Transection of the main trunk of the hypoglossal nerve leads to unilateral lingual muscle atrophy and may result in dysphagia and difficulty in articulation and mastication . Use of the descending branch of the hypoglossal nerve as donor avoids these problems, potentially improving the quality of life of the patient. However, early reports suggested a poor outcome after eeDHFA [2, 12, 20]. Samii and Matthies reported that matching the diameters of the donor and recipient nerves is a key factor for successful nerve reanimation . Thus, some authors have suggested that the poor outcomes are the result of the significant mismatch in the fascicular surface area between the descendens hypoglossi and facial nerve, given that the former has only 20% of the fascicular surface area of the latter. This mismatch limits the use of the descendens hypoglossi for facial reanimation [2, 12, 20]. Further, some authors believe that the caudal-to-rostral direction of nerve impulse transmission in the superior root of the ansa cervicalis explains the poor results of eeDHFA for the treatment of facial palsy sequelae. However, others have reported good outcomes despite using the descendens hypoglossi as the donor nerve [2, 22, 23].
We performed eeDHFA when the diameter of the descending branch of the hypoglossal nerve was more than half of the facial nerve diameter. After follow-up, the outcomes for eeDHFA were as good as those for esHFA. In addition, surgical complications were avoided by performing eeDHFA. Only one patient from each group experienced hemi-tongue myoparalysis in this study. None of the patients developed postoperative dysphagia or hoarseness. Facial nerve anastomosis of the descending branch of the hypoglossal nerve is an improvement on facial nerve-hypoglossal nerve trunk end-to-end anastomosis, as the former preserves the hypoglossal nerve trunk and restores the facial nerve. The procedure could substantially reduce the incidence of complications, including unilateral tongue muscle atrophy and dysphonia. Moreover, it is a simple and efficient method for facial reanimation.
Given the impact of Wallerian degeneration, most authors concluded that the time elapsed between facial nerve injury and anastomosis has an important effect on facial reanimation outcomes [8, 10, 19, 34–36]. Darrouzet and colleagues reported that the recovery time for facial nerve function was extended in patients with a prolonged interval between facial injury and reanimation . Further, some authors suggest that muscle transfers, transposition or neuromuscular pedicle grafts, and facial nerve repair should all be performed when paralysis has been present for more than 2 years, due to the progression of facial muscle atrophy [37–39]. Importantly, most authors report that facial repair should be performed within 2 years to ensure good recovery of facial nerve function [4, 14]. We believe that the effect of surgical timing on facial recovery is minimal when the pre-repair interval is less than 2 years. In addition, it is important to note that the myelinated axons of the injured facial nerve are likely to degenerate and decrease in number. It has been reported that the diameter of an intact facial nerve is approximately 61.5% of the normal hypoglossal nerve diameter, whereas this figure becomes less than 50% in case of nerve injury . We believe that the matching between the descendens hypoglossi and facial nerve was an important factor behind the outcomes we observed in this study.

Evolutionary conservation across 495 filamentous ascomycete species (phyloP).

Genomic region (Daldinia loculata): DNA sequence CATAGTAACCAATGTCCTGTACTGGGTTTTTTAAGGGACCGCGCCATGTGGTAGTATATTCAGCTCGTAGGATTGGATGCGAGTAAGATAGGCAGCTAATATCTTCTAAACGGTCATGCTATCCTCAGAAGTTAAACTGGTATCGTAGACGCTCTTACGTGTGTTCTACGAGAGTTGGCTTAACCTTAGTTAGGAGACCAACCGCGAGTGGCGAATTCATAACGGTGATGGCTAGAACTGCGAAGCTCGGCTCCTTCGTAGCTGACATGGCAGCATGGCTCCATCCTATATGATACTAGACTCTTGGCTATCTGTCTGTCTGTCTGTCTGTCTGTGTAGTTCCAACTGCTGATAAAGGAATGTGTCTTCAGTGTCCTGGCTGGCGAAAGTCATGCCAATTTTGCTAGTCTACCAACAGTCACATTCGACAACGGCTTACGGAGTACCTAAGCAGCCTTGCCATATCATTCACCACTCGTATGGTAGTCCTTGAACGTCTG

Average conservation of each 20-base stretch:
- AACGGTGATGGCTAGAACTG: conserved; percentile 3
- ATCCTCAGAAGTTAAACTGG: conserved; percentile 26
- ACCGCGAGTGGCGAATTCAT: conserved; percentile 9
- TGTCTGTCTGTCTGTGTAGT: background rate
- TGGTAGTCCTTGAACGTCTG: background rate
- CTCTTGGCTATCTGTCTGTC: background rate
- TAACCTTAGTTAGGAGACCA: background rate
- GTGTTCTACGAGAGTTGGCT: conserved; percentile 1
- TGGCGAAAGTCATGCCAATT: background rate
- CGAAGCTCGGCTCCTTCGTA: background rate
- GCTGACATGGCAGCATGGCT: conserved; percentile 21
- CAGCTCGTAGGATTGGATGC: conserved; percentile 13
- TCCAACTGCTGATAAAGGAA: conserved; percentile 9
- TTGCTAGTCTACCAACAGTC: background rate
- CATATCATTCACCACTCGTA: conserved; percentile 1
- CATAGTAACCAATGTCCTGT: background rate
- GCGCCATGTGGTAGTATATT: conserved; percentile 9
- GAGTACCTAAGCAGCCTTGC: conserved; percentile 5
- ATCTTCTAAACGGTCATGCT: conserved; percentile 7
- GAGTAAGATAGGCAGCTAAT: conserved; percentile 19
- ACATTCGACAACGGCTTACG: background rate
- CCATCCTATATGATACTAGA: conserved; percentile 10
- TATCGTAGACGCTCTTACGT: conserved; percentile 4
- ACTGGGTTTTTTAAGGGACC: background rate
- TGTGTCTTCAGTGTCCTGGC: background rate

The eeDHFA and esHFA procedures are effective for the treatment of facial paralysis after VS removal and result in improved facial symmetry, facial muscle tension, and motor function. Samii and colleagues reported that the best results were observed in patients with VS, while the worst outcomes occurred in the “other pathology” group (p=0.038) . Therefore, further research is needed to investigate the efficacy of eeDHFA in patients with diseases other than VS. Additional studies are also required to determine the optimal diameter of the descending branch of the hypoglossal nerve and to clarify the mechanism of nerve reanimation. In addition, the data of this study were collected retrospectively from records, and the sample was small. Thus, the efficacy of eeDHFA should be studied further in a prospective study.